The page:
Wednesday, November 11, 2009

My friend and colleague, Anthony Cody, has started a movement to get the attention of President Obama through a letter writing campaign among educators and others concerned about the future of public education in the United States, how the decisions about education are being made, and the impact those decisions have on students.

Please consider joining this effort on Facebook at: The power in this effort comes from the volume of members and the variety of voices. Please help our voices be heard! Join this group, post your letter or thoughts. If you are not on FB, please add your letter here and I will see that is added. You may also email me your letter at

Below is my own letter to President Obama:
Dear President Obama,
On behalf of my 7th grade students, and all students in our country, I ask you to carefully consider your decisions regarding education. Our country’s future depends upon the future of these children.
No Child Left Behind set the stage for educational reform, but has veered from its initial intent which was to truly leave no child behind, to one of bureaucracy, unrealistic expectations of teachers and students, and a push to make all children fit the same mold.
As a teacher, I agree I should be held accountable for my actions in my classroom. Teachers are public servants in the purest sense of the words. However, I also know there is more to creating an educated child than filling in bubbles on a standardized test can measure.
Each child that walks into my door comes with a different skill set, in both social skills and curricular knowledge. Some of them are bright and capable, soaking up new knowledge like sponges, excited by each new topic, exploring independently. Others struggle despite their best efforts. Learning is tough for them, for a variety of reasons, from natural ability to lack of prior knowledge, to some sort of learning disability. Still others come to school begrudgingly, fighting every attempt to engage them. These students deal with issues beyond my ability to touch them. They are often in trouble with the law, even at the young age of 12. They have issues with drug and alcohol abuse. They have mental health issues. Some of these students do respond to my efforts; others, simply come to school because it is court ordered.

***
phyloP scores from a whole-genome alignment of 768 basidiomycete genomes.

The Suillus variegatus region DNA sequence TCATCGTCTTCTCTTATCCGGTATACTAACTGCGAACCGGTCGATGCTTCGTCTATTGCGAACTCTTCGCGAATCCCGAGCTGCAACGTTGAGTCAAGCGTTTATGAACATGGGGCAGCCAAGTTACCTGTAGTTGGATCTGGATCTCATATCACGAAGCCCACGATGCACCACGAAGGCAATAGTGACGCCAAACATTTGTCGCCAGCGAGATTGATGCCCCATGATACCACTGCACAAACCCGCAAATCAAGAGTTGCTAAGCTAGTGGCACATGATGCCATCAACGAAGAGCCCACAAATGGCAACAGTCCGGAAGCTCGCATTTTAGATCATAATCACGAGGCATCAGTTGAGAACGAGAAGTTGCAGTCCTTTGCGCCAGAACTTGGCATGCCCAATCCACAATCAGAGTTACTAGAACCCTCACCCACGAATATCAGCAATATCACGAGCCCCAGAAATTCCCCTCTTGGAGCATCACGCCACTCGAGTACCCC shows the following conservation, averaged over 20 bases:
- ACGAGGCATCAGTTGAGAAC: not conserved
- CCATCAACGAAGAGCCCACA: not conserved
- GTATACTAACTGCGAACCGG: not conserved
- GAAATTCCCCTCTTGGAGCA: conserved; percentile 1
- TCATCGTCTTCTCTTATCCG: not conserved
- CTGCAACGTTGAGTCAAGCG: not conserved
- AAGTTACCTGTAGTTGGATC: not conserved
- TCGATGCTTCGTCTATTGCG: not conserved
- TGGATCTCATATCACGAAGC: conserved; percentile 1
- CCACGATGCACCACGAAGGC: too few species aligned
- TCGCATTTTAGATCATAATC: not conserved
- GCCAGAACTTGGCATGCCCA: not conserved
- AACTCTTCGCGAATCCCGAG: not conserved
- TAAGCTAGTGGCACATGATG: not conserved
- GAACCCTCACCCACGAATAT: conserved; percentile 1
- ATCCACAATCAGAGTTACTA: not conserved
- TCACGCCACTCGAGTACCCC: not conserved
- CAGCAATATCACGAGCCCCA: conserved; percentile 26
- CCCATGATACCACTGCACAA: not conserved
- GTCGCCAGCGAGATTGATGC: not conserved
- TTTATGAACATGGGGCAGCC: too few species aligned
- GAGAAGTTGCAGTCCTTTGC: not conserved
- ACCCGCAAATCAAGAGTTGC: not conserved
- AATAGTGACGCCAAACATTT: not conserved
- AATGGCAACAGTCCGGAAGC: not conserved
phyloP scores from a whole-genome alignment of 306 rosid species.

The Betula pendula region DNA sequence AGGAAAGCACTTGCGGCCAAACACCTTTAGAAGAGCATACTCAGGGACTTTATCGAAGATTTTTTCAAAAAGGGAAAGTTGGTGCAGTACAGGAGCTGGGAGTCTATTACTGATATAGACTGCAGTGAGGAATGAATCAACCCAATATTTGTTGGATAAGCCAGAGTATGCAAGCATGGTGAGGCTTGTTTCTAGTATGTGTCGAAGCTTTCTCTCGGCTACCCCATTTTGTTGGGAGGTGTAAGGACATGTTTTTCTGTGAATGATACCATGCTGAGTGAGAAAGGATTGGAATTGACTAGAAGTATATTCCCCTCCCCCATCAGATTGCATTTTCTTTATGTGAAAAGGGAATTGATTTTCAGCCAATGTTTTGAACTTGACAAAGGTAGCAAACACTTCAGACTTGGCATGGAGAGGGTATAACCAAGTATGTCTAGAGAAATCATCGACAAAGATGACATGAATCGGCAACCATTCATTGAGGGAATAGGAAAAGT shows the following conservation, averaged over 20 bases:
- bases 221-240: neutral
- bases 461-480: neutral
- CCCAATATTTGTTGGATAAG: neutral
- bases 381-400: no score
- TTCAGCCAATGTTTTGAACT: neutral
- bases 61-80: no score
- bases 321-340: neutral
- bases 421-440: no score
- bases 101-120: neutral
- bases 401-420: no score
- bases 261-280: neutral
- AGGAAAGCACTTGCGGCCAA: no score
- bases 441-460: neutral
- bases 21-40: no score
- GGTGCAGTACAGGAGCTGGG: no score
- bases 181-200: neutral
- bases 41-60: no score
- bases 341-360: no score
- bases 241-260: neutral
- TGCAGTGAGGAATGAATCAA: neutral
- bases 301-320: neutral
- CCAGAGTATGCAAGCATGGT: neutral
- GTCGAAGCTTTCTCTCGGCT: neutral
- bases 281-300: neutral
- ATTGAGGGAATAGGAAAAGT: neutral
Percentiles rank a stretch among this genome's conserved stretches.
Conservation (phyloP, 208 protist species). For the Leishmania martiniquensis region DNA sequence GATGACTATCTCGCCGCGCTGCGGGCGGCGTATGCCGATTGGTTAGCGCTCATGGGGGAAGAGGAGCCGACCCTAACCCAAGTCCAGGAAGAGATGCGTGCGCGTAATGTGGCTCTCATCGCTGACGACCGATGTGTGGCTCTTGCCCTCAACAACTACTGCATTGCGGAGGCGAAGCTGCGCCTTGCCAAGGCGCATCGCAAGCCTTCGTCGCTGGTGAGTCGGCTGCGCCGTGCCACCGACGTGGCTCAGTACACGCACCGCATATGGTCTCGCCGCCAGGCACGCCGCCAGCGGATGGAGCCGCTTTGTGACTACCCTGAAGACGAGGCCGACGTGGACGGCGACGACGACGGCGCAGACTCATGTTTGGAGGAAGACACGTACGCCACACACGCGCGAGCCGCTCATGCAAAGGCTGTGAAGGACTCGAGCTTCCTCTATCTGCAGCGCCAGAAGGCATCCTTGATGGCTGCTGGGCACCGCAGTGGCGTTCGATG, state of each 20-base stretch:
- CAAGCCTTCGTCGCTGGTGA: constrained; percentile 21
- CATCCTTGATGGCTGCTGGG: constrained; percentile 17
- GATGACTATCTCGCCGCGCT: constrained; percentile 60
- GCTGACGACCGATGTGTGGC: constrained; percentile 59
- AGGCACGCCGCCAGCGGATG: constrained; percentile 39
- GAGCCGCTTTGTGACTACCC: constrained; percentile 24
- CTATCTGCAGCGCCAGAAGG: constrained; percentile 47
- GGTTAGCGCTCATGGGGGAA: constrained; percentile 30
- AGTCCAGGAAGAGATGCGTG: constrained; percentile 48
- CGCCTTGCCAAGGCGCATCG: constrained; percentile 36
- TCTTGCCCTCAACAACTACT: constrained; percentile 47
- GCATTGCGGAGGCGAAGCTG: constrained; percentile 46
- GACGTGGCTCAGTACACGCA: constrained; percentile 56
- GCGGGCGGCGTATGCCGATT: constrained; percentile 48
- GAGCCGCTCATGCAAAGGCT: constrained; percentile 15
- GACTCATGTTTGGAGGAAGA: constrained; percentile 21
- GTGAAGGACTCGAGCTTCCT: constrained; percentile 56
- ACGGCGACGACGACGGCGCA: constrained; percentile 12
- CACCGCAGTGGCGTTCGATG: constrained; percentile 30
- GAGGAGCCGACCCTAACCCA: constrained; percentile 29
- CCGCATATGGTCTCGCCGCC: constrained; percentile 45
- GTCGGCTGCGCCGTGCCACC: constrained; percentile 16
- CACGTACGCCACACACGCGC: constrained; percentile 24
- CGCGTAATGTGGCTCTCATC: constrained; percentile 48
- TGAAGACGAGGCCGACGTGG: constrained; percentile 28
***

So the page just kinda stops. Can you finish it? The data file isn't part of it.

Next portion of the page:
Expecting that all of these students will walk out of my classroom with the exact same skill set at the end of the year is unrealistic. These are not pieces of wood to be carved, or clay lumps to be molded. They are children, human beings, with different needs, wants and desires, and perhaps most importantly, different starting points. I can teach them, I can expose them to new knowledge, I can give the opportunities to learn and grow, but I cannot force this process. Despite my best efforts, some of them will simply refuse to learn.
Funding for education is another issue which concerns me. My students deserve to have the same opportunities as students in more affluent school districts. While I realize that technology is simply a tool for teachers to use, more equitable distribution of technology resources needs to be a priority. Students at other schools are engaged with SmartBoards, new laptops with exciting software, and other gadgets that spark their imagination and creativity. My students are using laptops that are so old, most are missing multiple keys; their processing speeds are so slow working on them takes longer than handwriting a paper would; they have no cool software and won’t even run online programs such as Google Earth. We cannot use our laptops to collaborate and communicate with students in other places. We cannot link to famous authors, mathematicians and scientists. We cannot use GIS software to analyze data. We are living and learning with 20th Century technology in a 21st Century world.
We are a rich nation, with many resources. Yet, too often our spending priorities are not aligned with what we say our priorities are. If our children are our priority, if we truly believe that education is the key to our future, then we need to fund education adequately. Educational opportunities should not be equitable to socioeconomic status. Our current educational system locks children of poverty into the same cycle as their parents. Until education is funded equitably and adequately, our students will not leave school prepared for their adult lives.
I love being a teacher. It truly defines who I am and all I believe. However, I am becoming disenchanted with the lack of support financially and professionally to allow me to create the learning environment I know my students need and deserve. I spend too much valuable time pushing them forward in a curriculum they are not prepared to learn, one that will not serve their adult needs, and one that was designed by people unknowledgeable about the learning styles and needs of young adolescents. I am forced to prepare them to take a one day test which will supposedly measure 181 days of all their worth as students, and my worth as a teacher. I am forced to dip into my own pockets to fund classroom activities, and even to provide simple materials such as paper and pencils. I work long hours, with often little support from parents or administration, trying to create a conducive learning environment for my students. I do all this because I love my students, I believe in their potential, and I want them to succeed. Please show your belief in their potential by making education a priority in your administration, listening to real teachers, in real classrooms, and allowing us to help you mold public education.
Cossondra George
Newberry Middle School
Newberry, MI

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